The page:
I’ve heard from three independent sources that YouTube may have very quietly raised another $25 million in venture capital after raising two rounds totalling $11.5 million from Sequoia Capital. YouTube’s last round ($8 million) was announced just a month ago, on April 5, 2006.
There are two reasons why I think this rumor may be accurate. First of all, YouTube is on a roll: 35 million videos are watched daily and they have 13 million unique monthly visitors. Bandwidth costs for all of these videos adds up: Forbes reports that YouTube’s bandwidth fees are approaching $1 million per month. Since YouTube is revenue-free (they just started placing ads on the site in March), they need more than $11.5 million in capital to keep up with growth.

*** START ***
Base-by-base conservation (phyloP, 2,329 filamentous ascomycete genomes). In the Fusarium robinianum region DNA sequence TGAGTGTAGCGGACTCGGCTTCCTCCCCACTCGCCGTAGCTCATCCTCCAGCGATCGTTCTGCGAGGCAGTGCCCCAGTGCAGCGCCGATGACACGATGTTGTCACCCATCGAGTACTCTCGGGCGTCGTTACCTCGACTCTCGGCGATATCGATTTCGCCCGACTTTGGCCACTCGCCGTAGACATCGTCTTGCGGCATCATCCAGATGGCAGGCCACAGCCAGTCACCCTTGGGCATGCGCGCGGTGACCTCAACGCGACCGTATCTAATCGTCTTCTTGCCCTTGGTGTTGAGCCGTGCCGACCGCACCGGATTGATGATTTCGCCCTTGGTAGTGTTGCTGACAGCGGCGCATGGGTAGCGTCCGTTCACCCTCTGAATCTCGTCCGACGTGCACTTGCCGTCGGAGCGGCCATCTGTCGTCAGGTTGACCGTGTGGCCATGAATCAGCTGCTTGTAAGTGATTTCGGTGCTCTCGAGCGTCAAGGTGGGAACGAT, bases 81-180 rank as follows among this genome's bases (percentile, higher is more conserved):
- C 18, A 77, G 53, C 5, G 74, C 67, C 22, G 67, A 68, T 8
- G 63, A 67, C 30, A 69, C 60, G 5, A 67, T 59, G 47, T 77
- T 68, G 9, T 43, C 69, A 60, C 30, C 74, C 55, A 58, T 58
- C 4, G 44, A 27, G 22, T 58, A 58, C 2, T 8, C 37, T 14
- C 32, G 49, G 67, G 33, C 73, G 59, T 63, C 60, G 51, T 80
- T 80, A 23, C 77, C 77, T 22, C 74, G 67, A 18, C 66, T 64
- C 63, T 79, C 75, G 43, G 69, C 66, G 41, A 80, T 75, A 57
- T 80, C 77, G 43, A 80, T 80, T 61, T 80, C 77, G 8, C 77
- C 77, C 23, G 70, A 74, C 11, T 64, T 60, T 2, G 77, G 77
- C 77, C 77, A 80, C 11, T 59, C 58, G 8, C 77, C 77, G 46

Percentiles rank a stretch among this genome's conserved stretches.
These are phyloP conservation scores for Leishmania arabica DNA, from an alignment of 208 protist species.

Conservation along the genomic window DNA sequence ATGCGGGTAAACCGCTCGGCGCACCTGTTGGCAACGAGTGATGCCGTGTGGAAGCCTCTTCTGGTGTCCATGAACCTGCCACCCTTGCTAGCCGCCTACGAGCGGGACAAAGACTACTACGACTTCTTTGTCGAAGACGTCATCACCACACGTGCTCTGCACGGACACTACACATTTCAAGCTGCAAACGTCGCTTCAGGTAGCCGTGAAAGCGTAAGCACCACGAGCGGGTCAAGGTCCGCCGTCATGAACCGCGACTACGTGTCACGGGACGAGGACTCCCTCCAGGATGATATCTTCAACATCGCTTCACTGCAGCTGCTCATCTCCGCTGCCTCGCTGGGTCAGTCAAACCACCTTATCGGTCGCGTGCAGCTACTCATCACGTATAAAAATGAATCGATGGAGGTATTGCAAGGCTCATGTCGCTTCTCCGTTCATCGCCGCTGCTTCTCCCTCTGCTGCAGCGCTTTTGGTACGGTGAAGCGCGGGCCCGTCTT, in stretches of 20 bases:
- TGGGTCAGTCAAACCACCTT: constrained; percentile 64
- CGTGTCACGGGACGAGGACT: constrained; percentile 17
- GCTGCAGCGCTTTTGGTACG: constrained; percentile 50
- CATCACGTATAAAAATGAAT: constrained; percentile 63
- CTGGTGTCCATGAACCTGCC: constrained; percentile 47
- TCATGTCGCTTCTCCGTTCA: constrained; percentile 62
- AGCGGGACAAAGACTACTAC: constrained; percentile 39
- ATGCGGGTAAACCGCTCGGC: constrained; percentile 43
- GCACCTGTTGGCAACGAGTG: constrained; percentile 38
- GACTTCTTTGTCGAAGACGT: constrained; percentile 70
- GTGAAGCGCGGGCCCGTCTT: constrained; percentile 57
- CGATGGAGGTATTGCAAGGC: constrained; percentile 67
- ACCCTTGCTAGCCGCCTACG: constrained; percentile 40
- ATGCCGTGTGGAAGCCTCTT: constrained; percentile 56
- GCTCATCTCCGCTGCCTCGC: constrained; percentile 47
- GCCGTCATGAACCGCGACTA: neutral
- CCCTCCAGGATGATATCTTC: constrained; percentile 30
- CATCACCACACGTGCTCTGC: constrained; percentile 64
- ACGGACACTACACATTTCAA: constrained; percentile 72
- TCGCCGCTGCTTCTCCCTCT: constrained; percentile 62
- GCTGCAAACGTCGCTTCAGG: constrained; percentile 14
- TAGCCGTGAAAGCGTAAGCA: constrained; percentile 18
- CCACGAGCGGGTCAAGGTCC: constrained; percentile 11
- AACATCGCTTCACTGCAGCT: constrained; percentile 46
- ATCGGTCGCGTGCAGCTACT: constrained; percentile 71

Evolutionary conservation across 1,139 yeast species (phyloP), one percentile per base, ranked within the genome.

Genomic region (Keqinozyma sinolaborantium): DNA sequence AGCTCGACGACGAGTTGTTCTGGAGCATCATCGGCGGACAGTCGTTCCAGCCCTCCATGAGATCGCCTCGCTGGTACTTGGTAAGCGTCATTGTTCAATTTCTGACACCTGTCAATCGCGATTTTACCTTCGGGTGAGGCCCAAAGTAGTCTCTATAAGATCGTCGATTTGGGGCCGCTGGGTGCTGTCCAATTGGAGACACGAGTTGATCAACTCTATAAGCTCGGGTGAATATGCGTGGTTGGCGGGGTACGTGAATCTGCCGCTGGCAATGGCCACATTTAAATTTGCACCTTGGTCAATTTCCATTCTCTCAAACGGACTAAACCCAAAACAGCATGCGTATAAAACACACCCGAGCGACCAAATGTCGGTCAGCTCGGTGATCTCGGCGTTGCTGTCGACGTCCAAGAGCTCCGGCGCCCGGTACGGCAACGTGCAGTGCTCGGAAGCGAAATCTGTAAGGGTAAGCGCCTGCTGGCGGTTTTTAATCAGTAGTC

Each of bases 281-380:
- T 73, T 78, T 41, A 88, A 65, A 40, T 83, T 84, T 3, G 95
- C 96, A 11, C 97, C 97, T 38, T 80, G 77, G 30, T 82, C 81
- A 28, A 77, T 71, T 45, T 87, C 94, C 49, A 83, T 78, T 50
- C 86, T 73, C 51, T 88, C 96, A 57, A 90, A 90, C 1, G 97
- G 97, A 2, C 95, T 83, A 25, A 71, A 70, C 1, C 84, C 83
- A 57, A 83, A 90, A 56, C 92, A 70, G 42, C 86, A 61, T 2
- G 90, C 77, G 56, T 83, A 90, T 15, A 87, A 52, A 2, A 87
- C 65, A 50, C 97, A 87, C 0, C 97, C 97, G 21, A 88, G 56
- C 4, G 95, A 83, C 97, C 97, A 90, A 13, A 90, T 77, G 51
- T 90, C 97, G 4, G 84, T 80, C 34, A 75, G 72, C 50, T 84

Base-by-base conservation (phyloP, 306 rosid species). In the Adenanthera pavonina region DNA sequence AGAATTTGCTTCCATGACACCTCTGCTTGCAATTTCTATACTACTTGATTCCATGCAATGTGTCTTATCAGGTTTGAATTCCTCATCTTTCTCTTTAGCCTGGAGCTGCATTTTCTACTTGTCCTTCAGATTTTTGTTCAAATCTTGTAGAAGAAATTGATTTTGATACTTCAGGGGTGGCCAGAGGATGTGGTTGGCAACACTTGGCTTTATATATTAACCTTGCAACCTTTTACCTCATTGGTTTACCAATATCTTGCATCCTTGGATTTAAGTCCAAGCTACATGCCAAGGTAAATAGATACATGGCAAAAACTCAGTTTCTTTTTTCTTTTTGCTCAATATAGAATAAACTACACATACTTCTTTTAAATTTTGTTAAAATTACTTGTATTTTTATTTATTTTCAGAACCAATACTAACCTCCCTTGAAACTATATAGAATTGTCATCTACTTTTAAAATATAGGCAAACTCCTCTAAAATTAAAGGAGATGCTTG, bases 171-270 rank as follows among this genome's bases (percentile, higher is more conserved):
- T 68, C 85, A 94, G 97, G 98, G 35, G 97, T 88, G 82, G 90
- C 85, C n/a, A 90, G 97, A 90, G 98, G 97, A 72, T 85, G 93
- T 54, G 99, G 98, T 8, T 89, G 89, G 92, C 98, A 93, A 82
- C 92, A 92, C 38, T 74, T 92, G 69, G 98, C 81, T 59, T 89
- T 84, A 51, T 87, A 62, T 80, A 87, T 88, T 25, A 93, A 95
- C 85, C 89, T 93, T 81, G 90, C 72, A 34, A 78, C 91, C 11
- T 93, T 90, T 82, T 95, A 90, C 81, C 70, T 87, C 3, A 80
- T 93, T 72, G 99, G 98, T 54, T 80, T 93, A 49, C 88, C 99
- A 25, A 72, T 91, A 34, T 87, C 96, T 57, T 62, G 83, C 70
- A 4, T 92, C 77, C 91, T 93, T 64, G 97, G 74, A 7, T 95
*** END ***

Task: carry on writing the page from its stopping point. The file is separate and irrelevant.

Second, it is also understandable that they would raise a lot of cash over two rounds given that Sequoia Capital is involved and almost certainly has veto rights over new rounds of financing. Sequoia will want to maintain their equity share of the company (probably in the 25-30% range), but won’t want to pay current prices for those shares by participating in a new market valued venture round. The solution? Do a round at a lower valuation where only Sequoia participates, and then follow up with a subsequent round (possibly only days later) with new venture capitalists at a significantly higher valuation. This is the VC game, and funds like Sequoia can pull this off with their hotter startups.
Like I said, this is only a rumor (and I’ve been dead wrong with YouTube rumors in the past), but this one makes a lot of sense.